TWO months ago, Sir Stelios Haji-Ioannou, the disgruntled founder of EasyJet, voted against giving the budget airline’s chief executive, Carolyn McCall, a big pay rise.
Stelios, who left the board in 2010 after a row over strategy, was defeated.
Yesterday shares in EasyJet soared after the company reported a 4.8 per cent rise in passenger numbers in March. Not only has McCall proved Stelios wrong, Easyjet has outperformed Ryanair, which saw a sharp fall in passengers last month.
Easyjet only joined the FTSE 100 last year but is now the market’s darling, despite posting a pre-tax loss for the six months ended 31 March – winter trade is always bad for budget airlines.
Since she took over four years ago, McCall has focused on cost-cutting (naturally) but also enticed customers to pay extra to choose their seats, which has proved very popular.
McCall has had an eclectic career, having been chief executive of the Guardian newspaper group and sat on the boards of Lloyds and Tesco.
I suspect Stelios may have seen this as poor preparation for running an airline but McCall seems to thrive on challenges. Also, she might just have a better appreciation of what mothers want when clambering on to a holiday flight: knowing you can all get a seat together.
The test for Easyjet is whether it can sustain the growth McCall is aiming for. She wants to increase passenger numbers, pushing Ryanair into second place.
To do that, she plans to boost staff at the airline’s Luton base by 2,500 and has just bought 135 new aircraft from Airbus, increasing seat capacity enormously.
Don’t expect Ryanair’s boisterous Michael O’Leary to give in without a fight. He has just halved Ryanair’s excess baggage fees and launched a charm offensive to win back customers. Ryanair is also hiring 500 new pilots, engineers and cabin crew to improve service.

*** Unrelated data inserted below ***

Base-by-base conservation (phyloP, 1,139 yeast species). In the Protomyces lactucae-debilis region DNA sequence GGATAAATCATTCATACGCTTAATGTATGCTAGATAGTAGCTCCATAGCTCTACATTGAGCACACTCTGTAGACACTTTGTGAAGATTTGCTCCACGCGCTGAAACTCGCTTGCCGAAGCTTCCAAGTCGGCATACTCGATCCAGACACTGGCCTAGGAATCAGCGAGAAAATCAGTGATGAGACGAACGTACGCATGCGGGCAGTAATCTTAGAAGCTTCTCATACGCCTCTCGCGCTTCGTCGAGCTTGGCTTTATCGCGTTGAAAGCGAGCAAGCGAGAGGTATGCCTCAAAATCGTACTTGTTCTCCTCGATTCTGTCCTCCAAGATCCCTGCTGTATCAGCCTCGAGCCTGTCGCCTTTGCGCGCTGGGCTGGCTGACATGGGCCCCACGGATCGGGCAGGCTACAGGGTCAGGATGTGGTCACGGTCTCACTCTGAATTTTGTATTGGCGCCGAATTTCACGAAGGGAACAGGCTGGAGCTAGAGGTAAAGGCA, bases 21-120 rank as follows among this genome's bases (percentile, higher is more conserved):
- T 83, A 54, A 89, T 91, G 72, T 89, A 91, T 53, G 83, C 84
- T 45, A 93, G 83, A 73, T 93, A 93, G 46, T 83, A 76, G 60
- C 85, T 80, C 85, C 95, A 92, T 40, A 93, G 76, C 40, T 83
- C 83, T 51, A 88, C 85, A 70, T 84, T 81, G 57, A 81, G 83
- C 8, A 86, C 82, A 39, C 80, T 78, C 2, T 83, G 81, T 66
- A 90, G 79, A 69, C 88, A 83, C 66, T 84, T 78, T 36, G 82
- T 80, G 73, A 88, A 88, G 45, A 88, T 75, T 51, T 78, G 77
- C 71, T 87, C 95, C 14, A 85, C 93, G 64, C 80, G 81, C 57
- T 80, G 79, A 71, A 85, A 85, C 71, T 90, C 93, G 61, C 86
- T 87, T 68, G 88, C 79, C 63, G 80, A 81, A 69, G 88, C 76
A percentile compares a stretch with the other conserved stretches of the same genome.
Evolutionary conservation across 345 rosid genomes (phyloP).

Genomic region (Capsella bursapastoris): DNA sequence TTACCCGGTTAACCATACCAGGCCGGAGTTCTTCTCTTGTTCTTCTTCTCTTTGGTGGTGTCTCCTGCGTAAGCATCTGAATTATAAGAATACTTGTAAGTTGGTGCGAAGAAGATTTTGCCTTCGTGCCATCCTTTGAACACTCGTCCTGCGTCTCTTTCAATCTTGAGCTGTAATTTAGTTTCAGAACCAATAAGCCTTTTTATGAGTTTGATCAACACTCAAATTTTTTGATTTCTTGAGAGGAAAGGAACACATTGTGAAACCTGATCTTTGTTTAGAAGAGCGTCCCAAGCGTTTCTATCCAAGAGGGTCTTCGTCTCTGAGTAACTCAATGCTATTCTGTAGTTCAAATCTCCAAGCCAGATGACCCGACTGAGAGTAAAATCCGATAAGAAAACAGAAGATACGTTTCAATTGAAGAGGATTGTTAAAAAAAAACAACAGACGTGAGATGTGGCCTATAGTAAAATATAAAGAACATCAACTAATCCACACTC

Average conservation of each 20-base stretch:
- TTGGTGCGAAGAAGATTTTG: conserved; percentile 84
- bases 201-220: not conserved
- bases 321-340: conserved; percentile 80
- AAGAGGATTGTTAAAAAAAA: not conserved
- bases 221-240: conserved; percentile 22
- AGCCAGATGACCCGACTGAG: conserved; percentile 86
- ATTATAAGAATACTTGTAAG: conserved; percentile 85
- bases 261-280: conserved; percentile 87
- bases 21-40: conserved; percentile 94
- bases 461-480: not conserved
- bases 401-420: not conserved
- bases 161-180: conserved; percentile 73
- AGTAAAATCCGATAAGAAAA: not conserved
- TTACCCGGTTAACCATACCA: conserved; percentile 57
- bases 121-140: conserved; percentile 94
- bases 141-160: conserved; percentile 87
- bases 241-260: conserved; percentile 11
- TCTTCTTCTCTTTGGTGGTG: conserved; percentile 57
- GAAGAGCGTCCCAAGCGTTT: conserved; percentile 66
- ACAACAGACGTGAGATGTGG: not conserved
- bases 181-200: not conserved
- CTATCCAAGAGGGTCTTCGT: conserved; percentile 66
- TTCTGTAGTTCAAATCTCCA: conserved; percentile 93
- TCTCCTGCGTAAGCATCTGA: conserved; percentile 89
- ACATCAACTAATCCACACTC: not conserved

My hunch is that – even with growing air traffic – there aren’t the passenger numbers for both airlines to expand successfully on this scale.
The resulting competition will be good for the public, of course. But as for shareholders, remember that the flight business is one of the most volatile there is.
News from across the pond is just the job
GOOD economic news from America, where non-farm payrolls increased by 192,000 last month, sending the unemployment rate to a near five-year low. Better still, Americans are flocking back into the labour market looking for jobs, suggesting a marked improvement in US domestic economic confidence.
Data revisions also showed that hirings in the first two months of 2014 were much higher than previously estimated.
At the time I doubted things looked so gloomy in the jobs market, given the rest of the US economy was firing away (which is a warning never to put too much faith in the monthly employment figures, on either side of the Atlantic.)
Add this new US data to the strong words on Thursday from Mario Draghi, the head of the European Central Bank, that he is willing to turn on the monetary taps to fight deflation in the eurozone, and we should see stocks on Wall Street and in London continue to broach record levels. If Draghi really does go for a European version of quantitative easing over the summer, the equity party could last a while yet.